The Three Dimensions of Sufism
Source: Studies in Comparative Religion, Vol. 10, No. 1 (Winter, 1976). © World Wisdom, Inc.
“FEAR” (makhâfah), “Love” (mahabbah), “Knowledge” (tarîqah): In Sufism (tasawwuf ), these are the three dimensions or stations of the way (tarîqah); “dimensions” from the point of view of their vocational separation or from the point of view of their coincidence in every spiritual vocation, and “stations” from the point of view of their succession in spiritual development.
By “Fear” must be understood our consciousness of the Divine Rigour and all the volitional consequences that this consciousness implies, whether by way of actions or abstentions. We must accomplish those things that bring us nearer to God, in principle or in fact, and we must abstain from those things that separate us or alienate us from God. “In principle or in fact”, for it sometimes happens that a thing is forbidden notwithstanding that it may not alienate such and such a man from the intrinsic Divine Will, and thereby from Grace, or it may happen, on the contrary, that a thing may alienate such and such a man from God notwithstanding that it is not forbidden. Thus, poetry, music and dancing are to all intents and purposes forbidden in Islam, but the Sufis practise them in their own way. Inversely, many apparently inoffensive occupations or pastimes are permitted exoterically, but the Sufis abstain from them so as not to be detached from intimacy with God, or so as not to poison themselves spiritually, as the case may be. On this ambiguous plane, everything depends on circumstances and intangible factors, both subjectively and objectively.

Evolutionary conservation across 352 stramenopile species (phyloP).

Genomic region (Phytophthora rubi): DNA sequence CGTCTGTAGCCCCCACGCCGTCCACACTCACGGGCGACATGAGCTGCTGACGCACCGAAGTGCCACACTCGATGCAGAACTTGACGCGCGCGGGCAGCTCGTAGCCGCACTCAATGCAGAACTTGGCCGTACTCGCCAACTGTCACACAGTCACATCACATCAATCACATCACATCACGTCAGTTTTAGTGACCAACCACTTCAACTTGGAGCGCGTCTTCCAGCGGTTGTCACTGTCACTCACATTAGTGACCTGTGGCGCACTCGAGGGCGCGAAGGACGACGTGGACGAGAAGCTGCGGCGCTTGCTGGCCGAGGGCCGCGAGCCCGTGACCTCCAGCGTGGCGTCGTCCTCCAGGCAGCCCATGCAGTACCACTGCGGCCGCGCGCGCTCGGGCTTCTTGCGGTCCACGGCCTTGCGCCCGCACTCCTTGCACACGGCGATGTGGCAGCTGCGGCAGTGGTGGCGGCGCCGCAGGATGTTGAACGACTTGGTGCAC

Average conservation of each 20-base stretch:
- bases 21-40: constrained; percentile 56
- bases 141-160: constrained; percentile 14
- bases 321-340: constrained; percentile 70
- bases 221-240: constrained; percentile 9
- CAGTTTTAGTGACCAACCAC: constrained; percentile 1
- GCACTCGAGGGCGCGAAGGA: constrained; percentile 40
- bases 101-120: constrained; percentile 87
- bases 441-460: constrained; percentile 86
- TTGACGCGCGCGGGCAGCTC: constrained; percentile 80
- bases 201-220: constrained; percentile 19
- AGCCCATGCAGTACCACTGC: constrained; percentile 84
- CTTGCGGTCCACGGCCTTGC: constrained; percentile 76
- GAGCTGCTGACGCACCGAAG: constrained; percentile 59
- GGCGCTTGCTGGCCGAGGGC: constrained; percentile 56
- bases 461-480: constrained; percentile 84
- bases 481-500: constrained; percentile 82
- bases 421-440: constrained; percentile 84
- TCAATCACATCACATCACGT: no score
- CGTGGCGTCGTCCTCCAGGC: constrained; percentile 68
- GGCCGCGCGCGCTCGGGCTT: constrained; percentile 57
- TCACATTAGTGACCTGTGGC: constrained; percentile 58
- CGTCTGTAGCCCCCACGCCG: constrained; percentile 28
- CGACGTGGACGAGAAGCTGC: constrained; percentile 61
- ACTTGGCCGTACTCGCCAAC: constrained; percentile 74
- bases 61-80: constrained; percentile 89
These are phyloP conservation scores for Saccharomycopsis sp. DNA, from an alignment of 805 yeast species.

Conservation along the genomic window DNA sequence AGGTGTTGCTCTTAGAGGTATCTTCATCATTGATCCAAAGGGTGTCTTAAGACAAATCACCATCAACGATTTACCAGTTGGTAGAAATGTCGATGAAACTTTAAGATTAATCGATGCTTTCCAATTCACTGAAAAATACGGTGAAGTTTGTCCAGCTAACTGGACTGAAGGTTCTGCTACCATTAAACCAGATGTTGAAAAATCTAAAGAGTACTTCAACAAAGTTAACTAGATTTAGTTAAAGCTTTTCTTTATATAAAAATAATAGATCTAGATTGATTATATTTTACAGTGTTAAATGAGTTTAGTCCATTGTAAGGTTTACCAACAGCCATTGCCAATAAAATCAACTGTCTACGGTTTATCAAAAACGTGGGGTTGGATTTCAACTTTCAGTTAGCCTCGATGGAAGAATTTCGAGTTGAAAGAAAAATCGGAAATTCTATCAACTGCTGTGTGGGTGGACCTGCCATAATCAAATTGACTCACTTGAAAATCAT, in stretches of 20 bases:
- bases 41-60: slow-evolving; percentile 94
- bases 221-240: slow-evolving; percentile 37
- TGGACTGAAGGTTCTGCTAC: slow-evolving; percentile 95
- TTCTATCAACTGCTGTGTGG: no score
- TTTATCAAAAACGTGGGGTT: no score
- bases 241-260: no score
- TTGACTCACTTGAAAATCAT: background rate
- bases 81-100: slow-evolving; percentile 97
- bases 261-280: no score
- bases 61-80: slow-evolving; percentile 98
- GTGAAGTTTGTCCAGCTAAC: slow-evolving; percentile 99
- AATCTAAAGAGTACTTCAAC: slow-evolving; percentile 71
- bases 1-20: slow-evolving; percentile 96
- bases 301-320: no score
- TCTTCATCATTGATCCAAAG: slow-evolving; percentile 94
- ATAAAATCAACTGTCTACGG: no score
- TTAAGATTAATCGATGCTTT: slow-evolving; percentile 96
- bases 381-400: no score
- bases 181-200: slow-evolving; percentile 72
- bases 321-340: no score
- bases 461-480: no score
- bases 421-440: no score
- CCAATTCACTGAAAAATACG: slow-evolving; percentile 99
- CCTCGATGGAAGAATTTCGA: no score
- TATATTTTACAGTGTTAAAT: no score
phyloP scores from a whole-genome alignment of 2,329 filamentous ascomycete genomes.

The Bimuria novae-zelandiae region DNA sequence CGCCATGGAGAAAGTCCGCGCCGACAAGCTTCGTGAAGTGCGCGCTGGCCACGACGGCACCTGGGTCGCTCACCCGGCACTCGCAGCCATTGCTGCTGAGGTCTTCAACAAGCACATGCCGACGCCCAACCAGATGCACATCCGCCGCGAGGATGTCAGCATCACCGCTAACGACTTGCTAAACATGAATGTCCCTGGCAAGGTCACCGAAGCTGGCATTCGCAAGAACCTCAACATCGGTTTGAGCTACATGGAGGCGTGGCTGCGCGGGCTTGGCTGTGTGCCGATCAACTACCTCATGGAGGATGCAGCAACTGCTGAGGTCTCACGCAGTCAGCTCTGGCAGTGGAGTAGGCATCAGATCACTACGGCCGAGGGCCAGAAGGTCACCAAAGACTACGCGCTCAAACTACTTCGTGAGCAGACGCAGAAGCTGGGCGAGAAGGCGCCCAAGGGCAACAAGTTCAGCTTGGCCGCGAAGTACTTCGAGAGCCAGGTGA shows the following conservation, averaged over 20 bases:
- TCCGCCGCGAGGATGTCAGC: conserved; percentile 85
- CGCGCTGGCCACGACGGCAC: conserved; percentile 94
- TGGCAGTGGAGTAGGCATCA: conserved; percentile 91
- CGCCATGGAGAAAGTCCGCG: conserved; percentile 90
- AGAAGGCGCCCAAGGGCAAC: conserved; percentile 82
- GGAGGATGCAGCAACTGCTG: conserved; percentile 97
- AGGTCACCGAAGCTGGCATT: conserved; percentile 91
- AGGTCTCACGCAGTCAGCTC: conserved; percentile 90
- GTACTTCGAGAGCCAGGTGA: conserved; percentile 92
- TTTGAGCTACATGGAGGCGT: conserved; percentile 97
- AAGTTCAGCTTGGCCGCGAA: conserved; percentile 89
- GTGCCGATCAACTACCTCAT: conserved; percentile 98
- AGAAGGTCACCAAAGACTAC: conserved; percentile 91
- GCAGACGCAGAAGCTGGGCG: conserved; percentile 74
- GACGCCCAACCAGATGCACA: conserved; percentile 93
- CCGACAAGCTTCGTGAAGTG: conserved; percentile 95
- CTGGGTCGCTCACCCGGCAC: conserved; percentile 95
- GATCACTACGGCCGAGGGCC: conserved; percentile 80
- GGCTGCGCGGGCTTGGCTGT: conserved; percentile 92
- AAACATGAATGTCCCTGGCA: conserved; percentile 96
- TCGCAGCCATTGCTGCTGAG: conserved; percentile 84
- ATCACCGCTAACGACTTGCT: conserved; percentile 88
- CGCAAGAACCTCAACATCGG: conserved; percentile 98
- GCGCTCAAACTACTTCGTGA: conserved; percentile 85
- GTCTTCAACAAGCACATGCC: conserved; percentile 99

Be that as it may, the fact that Christ stressed the love of God at the expense of formal precepts, or the inward at the expense of the outward, proves the relativity of the regime of “Fear”; and consciousness of this relativity is already an element of esoterism, without being the whole of esoterism, for the latter, while it includes “Love”, belongs essentially to the domain of “Knowledge”.